(a) Human Trafficking Act, 2005 (Act 694);
(b) Persons with Disability Act, 2006 (Act 715);
(c) Criminal Offences (Amendments) Act, 2007 (Act 741), which widens the scope of persons responsible for the practice of female genital mutilation and increases sanctions for that offence;
(d) Domestic Violence Act, 2007 (Act 732);
(e) Mental Health Act, 2012 (Act 846).
5. The Committee welcomes the State party’s efforts to improve its institutional and policy framework aimed at accelerating the elimination of discrimination against women and promoting gender equality, including the following:
(a) Re-engineering of the Ministry of Women and Children’s Affairs;
(b) Development of the National Policy and Plan of Action (2009-2019) on the implementation of the Domestic Violence Act, 2007.
6. The Committee welcomes the fact that, in the period since the consideration of the previous report, the State party has ratified the following international and regional instruments:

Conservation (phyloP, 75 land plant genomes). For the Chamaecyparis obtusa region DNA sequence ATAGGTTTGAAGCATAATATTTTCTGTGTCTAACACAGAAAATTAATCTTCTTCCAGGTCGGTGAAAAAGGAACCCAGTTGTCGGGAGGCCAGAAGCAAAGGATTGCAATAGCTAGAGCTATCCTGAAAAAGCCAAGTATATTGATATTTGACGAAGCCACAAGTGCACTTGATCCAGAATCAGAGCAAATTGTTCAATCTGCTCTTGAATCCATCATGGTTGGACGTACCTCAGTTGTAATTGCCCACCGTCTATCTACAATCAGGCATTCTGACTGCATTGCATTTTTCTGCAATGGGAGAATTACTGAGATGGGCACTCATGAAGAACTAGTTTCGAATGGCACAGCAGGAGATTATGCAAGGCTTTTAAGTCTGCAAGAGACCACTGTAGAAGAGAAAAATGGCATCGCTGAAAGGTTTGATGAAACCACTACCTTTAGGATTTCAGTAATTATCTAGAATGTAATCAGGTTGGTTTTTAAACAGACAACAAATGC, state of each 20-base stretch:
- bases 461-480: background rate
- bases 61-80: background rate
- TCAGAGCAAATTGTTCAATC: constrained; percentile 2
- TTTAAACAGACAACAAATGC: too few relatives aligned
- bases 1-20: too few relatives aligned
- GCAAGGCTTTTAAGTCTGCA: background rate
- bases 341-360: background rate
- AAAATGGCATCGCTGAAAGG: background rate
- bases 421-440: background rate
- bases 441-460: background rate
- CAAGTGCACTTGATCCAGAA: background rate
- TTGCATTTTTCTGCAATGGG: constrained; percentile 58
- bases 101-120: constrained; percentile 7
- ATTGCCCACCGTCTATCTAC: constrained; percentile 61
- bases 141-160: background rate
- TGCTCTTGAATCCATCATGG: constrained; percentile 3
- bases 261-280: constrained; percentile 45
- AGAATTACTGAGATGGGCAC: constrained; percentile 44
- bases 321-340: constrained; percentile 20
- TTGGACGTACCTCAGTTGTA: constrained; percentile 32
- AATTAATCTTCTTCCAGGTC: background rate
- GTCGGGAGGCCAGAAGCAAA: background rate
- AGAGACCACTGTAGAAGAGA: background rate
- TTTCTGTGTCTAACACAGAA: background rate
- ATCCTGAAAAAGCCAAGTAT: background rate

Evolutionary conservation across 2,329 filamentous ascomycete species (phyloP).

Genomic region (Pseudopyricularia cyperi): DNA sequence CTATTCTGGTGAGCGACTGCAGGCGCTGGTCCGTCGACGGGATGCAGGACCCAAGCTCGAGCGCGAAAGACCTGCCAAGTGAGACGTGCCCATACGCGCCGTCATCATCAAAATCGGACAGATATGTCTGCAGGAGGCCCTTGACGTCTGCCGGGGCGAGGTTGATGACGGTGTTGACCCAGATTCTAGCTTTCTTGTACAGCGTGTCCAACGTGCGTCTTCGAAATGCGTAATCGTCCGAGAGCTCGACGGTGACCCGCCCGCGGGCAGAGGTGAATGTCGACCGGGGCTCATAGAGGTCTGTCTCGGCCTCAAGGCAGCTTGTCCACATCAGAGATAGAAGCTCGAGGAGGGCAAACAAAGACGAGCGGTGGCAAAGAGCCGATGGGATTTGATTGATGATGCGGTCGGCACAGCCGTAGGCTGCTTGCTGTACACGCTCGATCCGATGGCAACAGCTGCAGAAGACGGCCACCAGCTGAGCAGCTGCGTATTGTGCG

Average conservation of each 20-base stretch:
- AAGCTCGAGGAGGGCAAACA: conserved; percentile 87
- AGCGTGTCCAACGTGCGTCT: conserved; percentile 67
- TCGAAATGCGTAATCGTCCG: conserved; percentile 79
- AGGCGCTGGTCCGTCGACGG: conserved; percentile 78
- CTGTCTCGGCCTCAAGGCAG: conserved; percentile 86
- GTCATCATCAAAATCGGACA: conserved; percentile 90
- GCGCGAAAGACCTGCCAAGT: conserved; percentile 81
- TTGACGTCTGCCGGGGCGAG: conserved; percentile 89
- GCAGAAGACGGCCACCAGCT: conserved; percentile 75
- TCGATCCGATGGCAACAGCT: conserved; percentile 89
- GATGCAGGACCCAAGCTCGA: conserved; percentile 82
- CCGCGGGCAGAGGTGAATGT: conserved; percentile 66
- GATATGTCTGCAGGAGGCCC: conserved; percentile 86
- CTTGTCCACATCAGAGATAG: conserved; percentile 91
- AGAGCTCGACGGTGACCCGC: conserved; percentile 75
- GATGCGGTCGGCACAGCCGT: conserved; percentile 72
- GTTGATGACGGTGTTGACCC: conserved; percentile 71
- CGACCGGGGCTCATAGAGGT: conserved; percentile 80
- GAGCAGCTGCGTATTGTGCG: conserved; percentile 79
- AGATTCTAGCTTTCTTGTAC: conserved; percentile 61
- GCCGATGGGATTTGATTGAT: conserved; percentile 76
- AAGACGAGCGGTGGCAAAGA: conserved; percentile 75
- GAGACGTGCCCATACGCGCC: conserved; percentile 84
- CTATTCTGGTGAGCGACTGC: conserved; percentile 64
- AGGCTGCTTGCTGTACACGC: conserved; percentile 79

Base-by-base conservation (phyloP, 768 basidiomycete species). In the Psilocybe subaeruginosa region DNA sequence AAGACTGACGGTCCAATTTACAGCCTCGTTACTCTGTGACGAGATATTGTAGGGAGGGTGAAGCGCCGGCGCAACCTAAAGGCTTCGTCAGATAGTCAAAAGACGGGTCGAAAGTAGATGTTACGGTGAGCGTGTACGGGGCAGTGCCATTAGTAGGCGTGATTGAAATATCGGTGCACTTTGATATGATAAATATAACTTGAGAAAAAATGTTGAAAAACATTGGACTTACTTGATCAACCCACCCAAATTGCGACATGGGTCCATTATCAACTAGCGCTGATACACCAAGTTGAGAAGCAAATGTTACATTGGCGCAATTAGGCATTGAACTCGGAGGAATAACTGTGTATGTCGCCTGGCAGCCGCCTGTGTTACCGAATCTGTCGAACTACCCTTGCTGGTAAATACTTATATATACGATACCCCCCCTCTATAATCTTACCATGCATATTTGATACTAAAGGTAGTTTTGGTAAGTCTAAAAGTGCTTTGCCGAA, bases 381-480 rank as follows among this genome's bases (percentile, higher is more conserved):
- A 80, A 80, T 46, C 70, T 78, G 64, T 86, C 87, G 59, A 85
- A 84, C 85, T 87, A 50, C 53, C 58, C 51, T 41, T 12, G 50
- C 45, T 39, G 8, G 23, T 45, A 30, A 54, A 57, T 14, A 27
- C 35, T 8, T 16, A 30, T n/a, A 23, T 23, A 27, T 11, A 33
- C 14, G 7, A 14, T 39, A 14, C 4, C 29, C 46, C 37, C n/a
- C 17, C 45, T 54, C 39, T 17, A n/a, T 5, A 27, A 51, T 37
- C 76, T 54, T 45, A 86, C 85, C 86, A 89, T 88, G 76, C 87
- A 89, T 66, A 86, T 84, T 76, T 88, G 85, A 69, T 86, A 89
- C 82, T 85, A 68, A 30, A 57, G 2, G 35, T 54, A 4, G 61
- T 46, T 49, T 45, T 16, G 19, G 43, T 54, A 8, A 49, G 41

(a) Convention on the Rights of Persons with Disabilities and the Optional Protocol thereto, in 2012;
(b) Optional Protocol to the Convention on the Elimination of All Forms of Discrimination against Women, in 2011;
(c) Protocol to the African Charter on Human and Peoples’ Rights on the Rights of Women in Africa, in 2007.
C. Principal areas of concern and recommendations
7. The Committee stresses the crucial role of the legislative power in ensuring the full implementation of the Convention (see the statement by the Committee on its relationship with parliamentarians, adopted at the forty-fifth session, in 2010). It invites Parliament, in line with its mandate, to take the necessary steps regarding the implementation of the present concluding observations between now and the next reporting period under the Convention.
Visibility of the Convention, the Optional Protocol and the Committee’s general recommendations
8. The Committee welcomes the use of the Convention by the State party in the design and implementation of policies and guidelines. It is concerned, however, about the general lack of awareness of the Convention and the Optional Protocol at all levels of the Government. It also concerned that women themselves are not aware of their rights under the Convention and the complaints procedure under the Optional Protocol.